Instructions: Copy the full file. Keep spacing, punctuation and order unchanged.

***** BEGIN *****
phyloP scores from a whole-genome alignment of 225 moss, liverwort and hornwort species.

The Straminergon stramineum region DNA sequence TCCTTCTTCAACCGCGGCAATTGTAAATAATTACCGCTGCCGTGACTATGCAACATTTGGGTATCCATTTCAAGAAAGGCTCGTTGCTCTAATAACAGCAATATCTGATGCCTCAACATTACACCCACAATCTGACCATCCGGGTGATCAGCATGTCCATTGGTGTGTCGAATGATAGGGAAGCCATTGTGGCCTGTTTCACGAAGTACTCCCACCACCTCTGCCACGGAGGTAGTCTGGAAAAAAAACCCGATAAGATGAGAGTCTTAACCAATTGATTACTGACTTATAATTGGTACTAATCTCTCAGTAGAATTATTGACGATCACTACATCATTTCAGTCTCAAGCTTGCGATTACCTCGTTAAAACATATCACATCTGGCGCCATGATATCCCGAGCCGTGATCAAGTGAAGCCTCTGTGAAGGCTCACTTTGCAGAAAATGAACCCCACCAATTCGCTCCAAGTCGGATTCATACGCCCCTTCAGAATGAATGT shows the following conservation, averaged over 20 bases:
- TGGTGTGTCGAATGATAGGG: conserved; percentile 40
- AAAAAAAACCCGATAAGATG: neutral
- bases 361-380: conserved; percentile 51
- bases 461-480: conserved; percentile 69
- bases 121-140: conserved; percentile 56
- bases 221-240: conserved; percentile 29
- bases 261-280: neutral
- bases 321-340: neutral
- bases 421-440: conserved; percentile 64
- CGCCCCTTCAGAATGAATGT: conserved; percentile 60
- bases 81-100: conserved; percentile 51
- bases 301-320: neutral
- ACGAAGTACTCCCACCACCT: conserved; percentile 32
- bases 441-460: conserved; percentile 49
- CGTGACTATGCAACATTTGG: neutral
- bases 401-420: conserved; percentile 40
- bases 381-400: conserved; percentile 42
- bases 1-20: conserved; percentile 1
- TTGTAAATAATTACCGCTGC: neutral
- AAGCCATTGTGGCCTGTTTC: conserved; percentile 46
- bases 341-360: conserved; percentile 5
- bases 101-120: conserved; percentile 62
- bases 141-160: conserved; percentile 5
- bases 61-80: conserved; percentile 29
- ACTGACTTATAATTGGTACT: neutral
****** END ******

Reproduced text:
phyloP scores from a whole-genome alignment of 225 moss, liverwort and hornwort species.

The Straminergon stramineum region DNA sequence TCCTTCTTCAACCGCGGCAATTGTAAATAATTACCGCTGCCGTGACTATGCAACATTTGGGTATCCATTTCAAGAAAGGCTCGTTGCTCTAATAACAGCAATATCTGATGCCTCAACATTACACCCACAATCTGACCATCCGGGTGATCAGCATGTCCATTGGTGTGTCGAATGATAGGGAAGCCATTGTGGCCTGTTTCACGAAGTACTCCCACCACCTCTGCCACGGAGGTAGTCTGGAAAAAAAACCCGATAAGATGAGAGTCTTAACCAATTGATTACTGACTTATAATTGGTACTAATCTCTCAGTAGAATTATTGACGATCACTACATCATTTCAGTCTCAAGCTTGCGATTACCTCGTTAAAACATATCACATCTGGCGCCATGATATCCCGAGCCGTGATCAAGTGAAGCCTCTGTGAAGGCTCACTTTGCAGAAAATGAACCCCACCAATTCGCTCCAAGTCGGATTCATACGCCCCTTCAGAATGAATGT shows the following conservation, averaged over 20 bases:
- TGGTGTGTCGAATGATAGGG: conserved; percentile 40
- AAAAAAAACCCGATAAGATG: neutral
- bases 361-380: conserved; percentile 51
- bases 461-480: conserved; percentile 69
- bases 121-140: conserved; percentile 56
- bases 221-240: conserved; percentile 29
- bases 261-280: neutral
- bases 321-340: neutral
- bases 421-440: conserved; percentile 64
- CGCCCCTTCAGAATGAATGT: conserved; percentile 60
- bases 81-100: conserved; percentile 51
- bases 301-320: neutral
- ACGAAGTACTCCCACCACCT: conserved; percentile 32
- bases 441-460: conserved; percentile 49
- CGTGACTATGCAACATTTGG: neutral
- bases 401-420: conserved; percentile 40
- bases 381-400: conserved; percentile 42
- bases 1-20: conserved; percentile 1
- TTGTAAATAATTACCGCTGC: neutral
- AAGCCATTGTGGCCTGTTTC: conserved; percentile 46
- bases 341-360: conserved; percentile 5
- bases 101-120: conserved; percentile 62
- bases 141-160: conserved; percentile 5
- bases 61-80: conserved; percentile 29
- ACTGACTTATAATTGGTACT: neutral